|Goodrich, David - Dave|
Submitted to: Book Chapter
Publication Type: Book / Chapter
Publication Acceptance Date: 10/15/2008
Publication Date: N/A
Citation: N/A Interpretive Summary: Vegetation covering the earth’s surface, whether it be natural or managed is a critical resource for maintaining the sustainability of life on earth. Conventional remote sensing methods from airplanes or satellites have significant limitations for measuring and characterizing the height and structure of the vegetation. The limitations of traditional methods increase with increasing density of the vegetation. Lidar (light detecting and ranging) is an alternative remote sensing technology that is shown to improve our ability to accurately measure the structure and three dimensional aspects of vegetation canopies. This review demonstrates that an airborne lidar (light detecting and ranging) can accurately measure features of forest canopy and leaf areas that are related to above ground biomass and plant water use. Other applications of lidar in forest canopies are already being developed including, identification of faunal habitat, estimation of fuel loading for fires, and above ground estimates of carbon stored in vegetation canopies.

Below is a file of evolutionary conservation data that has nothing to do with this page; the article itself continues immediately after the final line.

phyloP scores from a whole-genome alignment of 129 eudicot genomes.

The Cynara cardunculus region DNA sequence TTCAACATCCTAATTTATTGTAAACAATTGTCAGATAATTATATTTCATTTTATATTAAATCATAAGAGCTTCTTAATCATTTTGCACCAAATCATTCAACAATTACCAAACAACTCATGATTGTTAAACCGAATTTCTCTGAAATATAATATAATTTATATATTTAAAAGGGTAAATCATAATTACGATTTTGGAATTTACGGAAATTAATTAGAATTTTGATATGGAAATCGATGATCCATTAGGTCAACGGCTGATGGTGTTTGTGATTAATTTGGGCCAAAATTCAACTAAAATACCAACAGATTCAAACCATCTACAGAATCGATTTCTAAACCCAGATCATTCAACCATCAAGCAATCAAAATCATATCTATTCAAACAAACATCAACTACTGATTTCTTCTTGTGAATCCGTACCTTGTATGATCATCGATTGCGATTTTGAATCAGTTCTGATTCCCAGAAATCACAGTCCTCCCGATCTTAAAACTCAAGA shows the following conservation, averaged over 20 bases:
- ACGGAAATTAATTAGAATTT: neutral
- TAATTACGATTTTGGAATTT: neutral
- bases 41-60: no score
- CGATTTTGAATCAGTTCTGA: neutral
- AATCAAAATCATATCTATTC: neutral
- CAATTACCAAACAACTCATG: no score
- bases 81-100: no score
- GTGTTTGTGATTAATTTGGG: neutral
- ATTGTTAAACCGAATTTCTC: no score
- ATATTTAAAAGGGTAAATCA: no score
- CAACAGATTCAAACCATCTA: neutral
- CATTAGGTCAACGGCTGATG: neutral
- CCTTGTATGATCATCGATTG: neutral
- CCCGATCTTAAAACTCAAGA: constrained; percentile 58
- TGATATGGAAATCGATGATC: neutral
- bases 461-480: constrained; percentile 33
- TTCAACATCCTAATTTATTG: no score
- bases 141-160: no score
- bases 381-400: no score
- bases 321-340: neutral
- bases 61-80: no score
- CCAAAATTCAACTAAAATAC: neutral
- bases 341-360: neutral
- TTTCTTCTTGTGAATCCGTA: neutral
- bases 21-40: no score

Technical Abstract: Remote sensing has facilitated extraordinary advances in modeling, mapping, and the understanding of ecosystems. Conventional sensors have significant limitations for ecological and forest applications. The sensitivity and accuracy of these devices have repeatedly been shown to fall with increasing aboveground biomass and LAI. They are also limited in their ability to represent the spatial patterns. Ecologists have long understood that the presence of specific organisms and the overall richness of wildlife communities can be highly dependent on the three-dimensional spatial pattern of vegetation. Additionally, aspects of forests, such as productivity, may be related to forest canopy structure. Lidar (light detecting and ranging) is an alternative remote sensing technology that promises to both increase the accuracy of biophysical measurements and extend spatial analysis into the third dimension (z). Multi-return Lidar sensors directly measure the three-dimensional distribution of forest canopies as well as sub-canopy topography, and therefore providing high resolution topographic maps and highly accurate estimates of tree height, cover, and canopy structure. In addition, lidar has been shown to accurately estimate LAI and aboveground biomass, even in those high biomass ecosystems, where passive optical and active radar sensors typically fail to do so. Estimation of forest structural attributes, such as LAI, is an important step in identifying the amount of water use in forest areas.